WHEN Christian Martinez of Andorra ripped a perfect half-volley into the roof of the Irish net on Tuesday night, I believe I may have been heard to exclaim two words, one of which was “me”.
Oh, how the memories came flooding back.
Of the goal which gave the same opposition a shock lead at the same location 10 years before, on a rain-soaked night in Lansdowne Road when I discovered why the old bucket seats were so-called, as I parked my backside in a small pool of water at the Havelock Square end and watched Ireland go behind to a man by the name of Lima.
“There but for a typographical error, go I,” I might have quipped good-naturedly, had a combination of trenchfoot and shell-shock not temporarily divested me of my intellectual faculties. I was gobsmacked, like.
And then there was that freezing night in San Marino when Ireland conceded a slow-motion, car-crash of a goal to the part-time team all the other part-time teams call ‘The Guvnors’. Or that long, dark night in Nicosia when Cyprus, with five knives to the heart, did to Ireland what, once upon a time, all the other football nations used to do to Cyprus.
Yes, we’ve been to a few dark places with the Boys in Green down the years so little wonder that ugly flashbacks should assail the mind at the Aviva Stadium on Tuesday as Andorra wildly and deservedly celebrated their bolt from the blue and, moments later, red-faced Ireland trudged towards the half-time dressing room with their lead at home over the team ranked seventh worst in the world cut to one.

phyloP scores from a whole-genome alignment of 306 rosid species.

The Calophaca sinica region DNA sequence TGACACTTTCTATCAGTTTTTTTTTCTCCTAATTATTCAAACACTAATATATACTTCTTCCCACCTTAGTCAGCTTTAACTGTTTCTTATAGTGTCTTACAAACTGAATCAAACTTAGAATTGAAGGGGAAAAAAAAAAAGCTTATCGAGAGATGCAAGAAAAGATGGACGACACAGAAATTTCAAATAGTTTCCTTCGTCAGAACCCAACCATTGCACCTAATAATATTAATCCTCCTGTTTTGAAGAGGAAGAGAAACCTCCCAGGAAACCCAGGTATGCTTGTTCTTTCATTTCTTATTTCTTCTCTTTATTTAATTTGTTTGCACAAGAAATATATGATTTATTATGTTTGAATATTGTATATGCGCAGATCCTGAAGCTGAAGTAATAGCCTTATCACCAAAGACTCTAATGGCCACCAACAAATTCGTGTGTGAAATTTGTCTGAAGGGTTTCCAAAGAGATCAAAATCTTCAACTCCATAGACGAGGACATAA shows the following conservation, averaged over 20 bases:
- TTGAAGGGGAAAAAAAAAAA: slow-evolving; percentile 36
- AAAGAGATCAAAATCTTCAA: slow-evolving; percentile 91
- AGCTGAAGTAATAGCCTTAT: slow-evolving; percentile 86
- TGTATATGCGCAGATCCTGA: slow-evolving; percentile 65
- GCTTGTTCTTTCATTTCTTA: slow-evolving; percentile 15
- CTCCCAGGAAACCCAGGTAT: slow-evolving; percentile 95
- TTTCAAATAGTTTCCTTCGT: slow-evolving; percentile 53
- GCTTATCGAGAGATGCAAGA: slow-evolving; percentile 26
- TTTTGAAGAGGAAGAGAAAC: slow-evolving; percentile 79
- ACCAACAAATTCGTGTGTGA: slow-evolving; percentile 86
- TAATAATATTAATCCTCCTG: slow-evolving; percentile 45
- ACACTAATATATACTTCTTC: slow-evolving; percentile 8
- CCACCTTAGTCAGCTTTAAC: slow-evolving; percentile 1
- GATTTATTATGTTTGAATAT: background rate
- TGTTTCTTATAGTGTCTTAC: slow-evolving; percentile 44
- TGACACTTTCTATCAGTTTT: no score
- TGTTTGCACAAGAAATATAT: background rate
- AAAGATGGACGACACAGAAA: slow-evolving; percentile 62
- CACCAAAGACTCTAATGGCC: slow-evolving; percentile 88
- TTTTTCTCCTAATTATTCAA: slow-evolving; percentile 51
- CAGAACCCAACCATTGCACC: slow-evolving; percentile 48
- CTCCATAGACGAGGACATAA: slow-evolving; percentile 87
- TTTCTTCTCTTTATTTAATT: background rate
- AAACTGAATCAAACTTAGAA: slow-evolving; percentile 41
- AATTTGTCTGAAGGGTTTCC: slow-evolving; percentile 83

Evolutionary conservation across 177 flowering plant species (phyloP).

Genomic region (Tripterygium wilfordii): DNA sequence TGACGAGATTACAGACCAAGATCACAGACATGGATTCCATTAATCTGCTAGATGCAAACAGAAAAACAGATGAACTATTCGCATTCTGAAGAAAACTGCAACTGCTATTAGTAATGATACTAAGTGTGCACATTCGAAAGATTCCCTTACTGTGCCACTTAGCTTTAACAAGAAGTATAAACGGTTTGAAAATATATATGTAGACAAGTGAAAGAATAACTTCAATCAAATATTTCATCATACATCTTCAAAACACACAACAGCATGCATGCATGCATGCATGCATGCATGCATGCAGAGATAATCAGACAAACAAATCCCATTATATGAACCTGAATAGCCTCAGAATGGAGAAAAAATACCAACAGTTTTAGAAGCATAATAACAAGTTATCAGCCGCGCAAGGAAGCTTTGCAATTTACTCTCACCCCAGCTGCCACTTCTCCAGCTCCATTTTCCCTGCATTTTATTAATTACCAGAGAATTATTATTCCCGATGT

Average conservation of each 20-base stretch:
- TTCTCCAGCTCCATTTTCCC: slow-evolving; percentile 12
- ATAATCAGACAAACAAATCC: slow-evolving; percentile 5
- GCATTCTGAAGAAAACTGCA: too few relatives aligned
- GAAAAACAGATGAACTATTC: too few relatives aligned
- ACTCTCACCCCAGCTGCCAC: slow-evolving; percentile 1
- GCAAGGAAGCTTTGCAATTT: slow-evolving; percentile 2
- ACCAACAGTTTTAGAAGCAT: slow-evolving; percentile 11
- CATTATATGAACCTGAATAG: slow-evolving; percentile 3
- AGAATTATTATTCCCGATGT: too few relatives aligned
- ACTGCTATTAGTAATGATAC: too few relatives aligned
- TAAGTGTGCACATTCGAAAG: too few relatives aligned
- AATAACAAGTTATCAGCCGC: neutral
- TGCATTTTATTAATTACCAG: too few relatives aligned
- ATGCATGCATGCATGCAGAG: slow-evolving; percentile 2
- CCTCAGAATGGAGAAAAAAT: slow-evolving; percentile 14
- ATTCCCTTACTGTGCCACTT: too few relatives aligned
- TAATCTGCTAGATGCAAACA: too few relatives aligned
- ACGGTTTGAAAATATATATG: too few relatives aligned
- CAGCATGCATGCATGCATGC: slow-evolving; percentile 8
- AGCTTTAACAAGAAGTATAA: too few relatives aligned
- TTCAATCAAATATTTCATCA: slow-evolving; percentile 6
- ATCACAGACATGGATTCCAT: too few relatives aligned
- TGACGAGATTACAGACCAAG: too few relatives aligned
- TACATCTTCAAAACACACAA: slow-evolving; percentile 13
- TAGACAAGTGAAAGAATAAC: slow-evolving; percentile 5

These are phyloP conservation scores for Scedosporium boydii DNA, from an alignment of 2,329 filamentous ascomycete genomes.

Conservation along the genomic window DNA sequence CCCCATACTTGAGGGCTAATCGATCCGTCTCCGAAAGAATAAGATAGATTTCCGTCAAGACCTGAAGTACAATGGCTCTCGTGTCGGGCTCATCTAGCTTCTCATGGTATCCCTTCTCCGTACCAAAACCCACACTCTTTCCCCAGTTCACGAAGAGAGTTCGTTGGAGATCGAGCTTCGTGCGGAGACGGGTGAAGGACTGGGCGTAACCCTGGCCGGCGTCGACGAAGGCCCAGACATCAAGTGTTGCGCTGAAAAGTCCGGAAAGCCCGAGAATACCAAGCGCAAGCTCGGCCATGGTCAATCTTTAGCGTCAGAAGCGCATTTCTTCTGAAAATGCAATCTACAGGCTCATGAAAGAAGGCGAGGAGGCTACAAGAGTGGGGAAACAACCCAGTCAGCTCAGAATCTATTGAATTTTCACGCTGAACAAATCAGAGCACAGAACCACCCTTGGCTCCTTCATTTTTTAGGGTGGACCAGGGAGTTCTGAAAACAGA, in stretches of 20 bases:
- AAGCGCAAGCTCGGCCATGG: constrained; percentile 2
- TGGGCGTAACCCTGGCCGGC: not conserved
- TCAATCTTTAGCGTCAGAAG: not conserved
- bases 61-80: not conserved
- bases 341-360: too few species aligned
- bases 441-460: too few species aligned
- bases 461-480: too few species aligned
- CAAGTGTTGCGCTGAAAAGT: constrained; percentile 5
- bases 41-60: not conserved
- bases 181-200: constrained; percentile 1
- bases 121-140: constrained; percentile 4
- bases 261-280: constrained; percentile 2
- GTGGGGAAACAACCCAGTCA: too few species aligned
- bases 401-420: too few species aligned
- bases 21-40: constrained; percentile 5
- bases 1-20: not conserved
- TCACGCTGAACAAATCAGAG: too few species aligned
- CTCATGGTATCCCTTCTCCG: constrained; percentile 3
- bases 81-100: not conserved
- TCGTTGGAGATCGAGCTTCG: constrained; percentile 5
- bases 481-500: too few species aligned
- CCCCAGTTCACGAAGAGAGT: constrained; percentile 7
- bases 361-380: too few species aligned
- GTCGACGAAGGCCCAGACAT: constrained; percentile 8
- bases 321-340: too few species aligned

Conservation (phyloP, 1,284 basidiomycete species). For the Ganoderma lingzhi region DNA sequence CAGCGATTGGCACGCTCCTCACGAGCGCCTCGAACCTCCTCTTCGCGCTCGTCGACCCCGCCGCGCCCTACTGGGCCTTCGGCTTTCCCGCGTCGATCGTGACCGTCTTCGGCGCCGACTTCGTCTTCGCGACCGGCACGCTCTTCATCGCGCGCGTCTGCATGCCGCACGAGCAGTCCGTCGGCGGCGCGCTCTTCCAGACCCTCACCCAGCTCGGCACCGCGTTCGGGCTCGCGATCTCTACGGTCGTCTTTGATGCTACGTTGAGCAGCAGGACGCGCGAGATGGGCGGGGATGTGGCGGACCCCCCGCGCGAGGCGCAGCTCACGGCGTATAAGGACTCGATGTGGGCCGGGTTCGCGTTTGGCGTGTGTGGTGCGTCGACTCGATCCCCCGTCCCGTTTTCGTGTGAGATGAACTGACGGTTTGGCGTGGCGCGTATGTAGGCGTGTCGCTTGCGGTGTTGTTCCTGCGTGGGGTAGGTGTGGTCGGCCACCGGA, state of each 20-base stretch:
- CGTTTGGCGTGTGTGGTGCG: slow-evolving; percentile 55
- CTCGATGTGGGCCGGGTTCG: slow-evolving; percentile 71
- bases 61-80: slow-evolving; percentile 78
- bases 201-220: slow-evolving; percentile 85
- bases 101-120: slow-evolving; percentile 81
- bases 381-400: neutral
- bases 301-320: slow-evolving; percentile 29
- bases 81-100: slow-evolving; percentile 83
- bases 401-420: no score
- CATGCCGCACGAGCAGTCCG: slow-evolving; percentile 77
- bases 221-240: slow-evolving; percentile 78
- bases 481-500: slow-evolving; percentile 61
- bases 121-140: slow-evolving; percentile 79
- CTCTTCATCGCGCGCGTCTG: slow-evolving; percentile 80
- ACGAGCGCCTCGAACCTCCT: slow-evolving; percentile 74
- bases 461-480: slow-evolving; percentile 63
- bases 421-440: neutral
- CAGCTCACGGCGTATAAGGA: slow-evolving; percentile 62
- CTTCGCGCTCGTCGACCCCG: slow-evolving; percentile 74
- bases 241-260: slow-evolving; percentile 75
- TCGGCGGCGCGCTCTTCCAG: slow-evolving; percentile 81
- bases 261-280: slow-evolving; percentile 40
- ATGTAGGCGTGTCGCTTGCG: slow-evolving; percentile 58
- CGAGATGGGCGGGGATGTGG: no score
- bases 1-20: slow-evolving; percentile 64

Thankfully, Ireland’s superiority on the pitch was reasserted on the scoreboard by Robbie Keane and any residual fears of a new nadir in our football history receded. On the back of the hard-won win in Yerevan four nights before and Slovakia’s surprise victory over Russian in Moscow, it meant that there was no foul hangover on Wednesday as the updated European Championship stats showed Ireland sitting pretty – well, sitting, at any rate – atop Group B.
And that was enough for Giovanni Trapattoni, even if he did state the obvious in allowing that his team will have to up the overall quality of the performances we saw in the first two qualifiers if they are to successfully meet the tougher challenges of Russia and Slovakia next month.
Notwithstanding the mercurial English which makes many of his utterances hard to pin down, there is really no mystery about what Trapattoni wants and how he intends to get it.
The system is locked down. The goalkeeper, the back four and the central midfield are primarily charged with minding the house. The onus for attack is on the wingers and frontmen, though they are also expected to do their bit in manning the pumps when the good ship Ireland is in danger of going under.
That’s the means to an end which is just as clear-cut: three points on the board, but if three points is not possible than one will do. And, it’s that underlying obsession with avoiding defeat at all costs, which, as Trapattoni would see it, entirely justifies his cautious, low-risk approach.